Everything in the US health-care system comes with a profit margin on top of the actual cost. No other country considers the lives of its citizens to be an opportunity to make enormous profits. When profits are the goal of an organization, everything else, such as quality health care, is a lower priority. Sacrifices are made, and corners are cut to maximize profits, not to increase the quality of health care. As long as the primary goal of health care in the US is to increase profits, health care will always be stuck with multi-million-dollar salaries, enormous price markups and less than optimum health care for Americans.

Two-thirds of individual US bankruptcies are related to health-care cost and thousands die without treatment because they have no money to pay for health care.

Quality of Health Care

With so many billions of individual incomes and corporate profits tied to our current health-care system it is virtually impossible to make any changes no matter how much they benefit individual Americans. The profit people will go to any lengths to convince you that universal health care is a disaster. Of course it is not.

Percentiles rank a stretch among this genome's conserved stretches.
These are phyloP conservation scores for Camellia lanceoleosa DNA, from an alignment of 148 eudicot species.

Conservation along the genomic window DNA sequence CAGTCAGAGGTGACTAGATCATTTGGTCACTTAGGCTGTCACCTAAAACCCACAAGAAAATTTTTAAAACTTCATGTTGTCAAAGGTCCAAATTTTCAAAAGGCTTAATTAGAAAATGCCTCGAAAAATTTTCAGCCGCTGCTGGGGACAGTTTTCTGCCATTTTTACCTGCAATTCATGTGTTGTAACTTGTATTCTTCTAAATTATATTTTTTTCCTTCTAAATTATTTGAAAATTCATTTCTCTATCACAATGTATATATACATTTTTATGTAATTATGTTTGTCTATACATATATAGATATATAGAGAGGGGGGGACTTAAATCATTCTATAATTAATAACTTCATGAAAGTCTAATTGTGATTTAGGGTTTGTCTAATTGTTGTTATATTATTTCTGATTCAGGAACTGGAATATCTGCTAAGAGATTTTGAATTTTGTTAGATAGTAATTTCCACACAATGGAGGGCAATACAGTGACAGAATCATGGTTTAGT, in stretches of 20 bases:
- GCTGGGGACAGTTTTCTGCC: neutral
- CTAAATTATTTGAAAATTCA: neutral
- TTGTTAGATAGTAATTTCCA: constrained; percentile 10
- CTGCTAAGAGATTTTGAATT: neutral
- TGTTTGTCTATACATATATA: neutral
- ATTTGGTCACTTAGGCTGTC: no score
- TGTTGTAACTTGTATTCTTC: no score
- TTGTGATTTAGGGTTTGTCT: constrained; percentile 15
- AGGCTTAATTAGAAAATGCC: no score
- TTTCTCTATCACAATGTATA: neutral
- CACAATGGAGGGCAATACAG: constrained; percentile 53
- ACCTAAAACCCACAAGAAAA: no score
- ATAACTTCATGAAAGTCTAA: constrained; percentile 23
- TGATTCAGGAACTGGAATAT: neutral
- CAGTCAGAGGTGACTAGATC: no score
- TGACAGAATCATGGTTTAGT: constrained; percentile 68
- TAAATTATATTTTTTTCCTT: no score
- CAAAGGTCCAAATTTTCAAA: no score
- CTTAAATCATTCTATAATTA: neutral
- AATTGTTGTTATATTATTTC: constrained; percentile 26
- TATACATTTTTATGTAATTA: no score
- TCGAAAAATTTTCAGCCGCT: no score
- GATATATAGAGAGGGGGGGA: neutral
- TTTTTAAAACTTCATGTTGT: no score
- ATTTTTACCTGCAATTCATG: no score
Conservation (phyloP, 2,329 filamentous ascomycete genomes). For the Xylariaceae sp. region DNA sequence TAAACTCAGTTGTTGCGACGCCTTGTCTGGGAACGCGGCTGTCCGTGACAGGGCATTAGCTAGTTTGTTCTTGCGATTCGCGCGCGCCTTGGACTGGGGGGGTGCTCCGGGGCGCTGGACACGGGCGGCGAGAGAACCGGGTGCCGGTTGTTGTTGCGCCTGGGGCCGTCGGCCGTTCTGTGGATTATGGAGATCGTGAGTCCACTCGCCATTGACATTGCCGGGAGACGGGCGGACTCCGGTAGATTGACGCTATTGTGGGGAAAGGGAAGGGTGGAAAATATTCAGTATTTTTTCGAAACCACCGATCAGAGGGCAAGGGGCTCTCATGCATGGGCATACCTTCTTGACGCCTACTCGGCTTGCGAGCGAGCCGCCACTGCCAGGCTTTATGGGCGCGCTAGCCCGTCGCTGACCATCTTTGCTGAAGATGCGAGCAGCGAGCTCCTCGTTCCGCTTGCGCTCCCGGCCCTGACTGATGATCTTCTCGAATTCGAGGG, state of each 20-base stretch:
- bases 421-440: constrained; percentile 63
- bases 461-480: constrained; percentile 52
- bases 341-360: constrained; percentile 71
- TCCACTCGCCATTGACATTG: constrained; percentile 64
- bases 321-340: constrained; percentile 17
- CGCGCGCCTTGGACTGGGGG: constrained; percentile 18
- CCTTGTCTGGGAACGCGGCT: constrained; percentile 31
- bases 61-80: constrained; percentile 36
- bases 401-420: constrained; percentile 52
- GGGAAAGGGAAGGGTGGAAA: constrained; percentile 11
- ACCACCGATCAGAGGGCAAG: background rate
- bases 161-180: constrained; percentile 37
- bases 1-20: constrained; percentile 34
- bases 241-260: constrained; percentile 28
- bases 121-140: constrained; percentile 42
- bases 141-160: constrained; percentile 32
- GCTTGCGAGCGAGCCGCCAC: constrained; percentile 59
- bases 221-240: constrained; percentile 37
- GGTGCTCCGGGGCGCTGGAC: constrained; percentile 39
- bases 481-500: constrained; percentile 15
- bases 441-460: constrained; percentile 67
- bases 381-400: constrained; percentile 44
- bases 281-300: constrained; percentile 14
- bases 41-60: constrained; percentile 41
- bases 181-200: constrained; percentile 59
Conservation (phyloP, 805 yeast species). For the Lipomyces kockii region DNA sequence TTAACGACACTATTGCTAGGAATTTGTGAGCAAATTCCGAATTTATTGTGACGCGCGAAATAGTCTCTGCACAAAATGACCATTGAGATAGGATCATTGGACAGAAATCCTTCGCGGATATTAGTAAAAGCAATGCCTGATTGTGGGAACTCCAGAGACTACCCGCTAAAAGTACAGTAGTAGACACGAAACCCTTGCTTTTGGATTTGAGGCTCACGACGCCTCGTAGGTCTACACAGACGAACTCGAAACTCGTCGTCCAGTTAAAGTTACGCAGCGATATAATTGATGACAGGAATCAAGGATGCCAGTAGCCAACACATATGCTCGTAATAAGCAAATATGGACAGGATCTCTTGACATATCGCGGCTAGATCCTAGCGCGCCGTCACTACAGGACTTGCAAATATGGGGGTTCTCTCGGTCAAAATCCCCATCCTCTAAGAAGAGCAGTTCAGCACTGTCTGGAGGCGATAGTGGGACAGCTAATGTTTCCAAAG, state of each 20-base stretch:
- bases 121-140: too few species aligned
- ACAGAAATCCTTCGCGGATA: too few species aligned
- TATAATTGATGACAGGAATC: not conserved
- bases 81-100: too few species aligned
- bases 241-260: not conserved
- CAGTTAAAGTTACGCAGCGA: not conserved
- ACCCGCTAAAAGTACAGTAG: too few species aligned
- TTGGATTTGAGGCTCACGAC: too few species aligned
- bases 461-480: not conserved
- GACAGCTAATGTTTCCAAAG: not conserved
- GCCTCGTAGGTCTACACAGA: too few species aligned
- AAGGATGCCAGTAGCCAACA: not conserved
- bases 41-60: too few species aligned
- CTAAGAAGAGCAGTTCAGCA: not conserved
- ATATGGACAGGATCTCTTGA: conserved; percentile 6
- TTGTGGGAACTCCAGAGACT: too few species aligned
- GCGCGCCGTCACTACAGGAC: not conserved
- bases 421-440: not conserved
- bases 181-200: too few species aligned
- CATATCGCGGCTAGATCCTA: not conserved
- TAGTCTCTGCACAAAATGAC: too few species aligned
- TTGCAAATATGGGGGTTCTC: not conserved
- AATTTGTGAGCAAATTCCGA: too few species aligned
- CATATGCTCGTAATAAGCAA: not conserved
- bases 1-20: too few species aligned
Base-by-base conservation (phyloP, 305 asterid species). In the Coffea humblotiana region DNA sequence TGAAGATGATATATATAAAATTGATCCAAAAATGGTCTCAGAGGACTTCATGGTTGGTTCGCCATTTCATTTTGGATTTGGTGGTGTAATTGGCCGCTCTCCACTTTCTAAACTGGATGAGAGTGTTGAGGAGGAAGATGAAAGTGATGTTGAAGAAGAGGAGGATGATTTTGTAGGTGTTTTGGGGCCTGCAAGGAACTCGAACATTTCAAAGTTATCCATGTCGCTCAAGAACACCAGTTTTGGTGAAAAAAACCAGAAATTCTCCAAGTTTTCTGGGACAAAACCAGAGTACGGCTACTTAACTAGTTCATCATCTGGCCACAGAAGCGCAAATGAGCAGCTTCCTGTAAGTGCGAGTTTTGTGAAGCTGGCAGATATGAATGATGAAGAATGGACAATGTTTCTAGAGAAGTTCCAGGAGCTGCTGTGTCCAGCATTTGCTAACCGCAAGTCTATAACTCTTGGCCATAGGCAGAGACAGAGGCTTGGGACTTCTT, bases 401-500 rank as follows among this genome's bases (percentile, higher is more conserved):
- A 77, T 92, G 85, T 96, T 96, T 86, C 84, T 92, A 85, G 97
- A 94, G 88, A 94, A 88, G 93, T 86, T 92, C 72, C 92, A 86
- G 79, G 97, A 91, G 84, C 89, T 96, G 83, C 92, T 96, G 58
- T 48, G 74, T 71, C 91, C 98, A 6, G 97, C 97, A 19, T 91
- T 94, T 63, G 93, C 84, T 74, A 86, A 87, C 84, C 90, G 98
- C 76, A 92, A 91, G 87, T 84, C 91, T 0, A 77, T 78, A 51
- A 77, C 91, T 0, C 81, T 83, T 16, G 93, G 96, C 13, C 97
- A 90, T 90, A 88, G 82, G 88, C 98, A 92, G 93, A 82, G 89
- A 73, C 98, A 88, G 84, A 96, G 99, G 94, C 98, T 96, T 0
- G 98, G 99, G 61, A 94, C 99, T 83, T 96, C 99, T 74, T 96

Several studies have been conducted over the years comparing the quality of health care under various systems. The studies looked at a wide variety of metrics. The table below shows the UK to be the best and the US to be the worst.

Health Care Performance by Country
Health Care Performance by Country
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Health-Care Performance by Country

Since the cost of health care is so much higher in the US than in foreign countries, why is the quality not significantly better than other countries? There may be several reasons for this, but some reasons certainly are the enormous overhead and the profit-driven corporations. In health-care polls, Americans wanted major changes while foreign countries want only minor adjustments.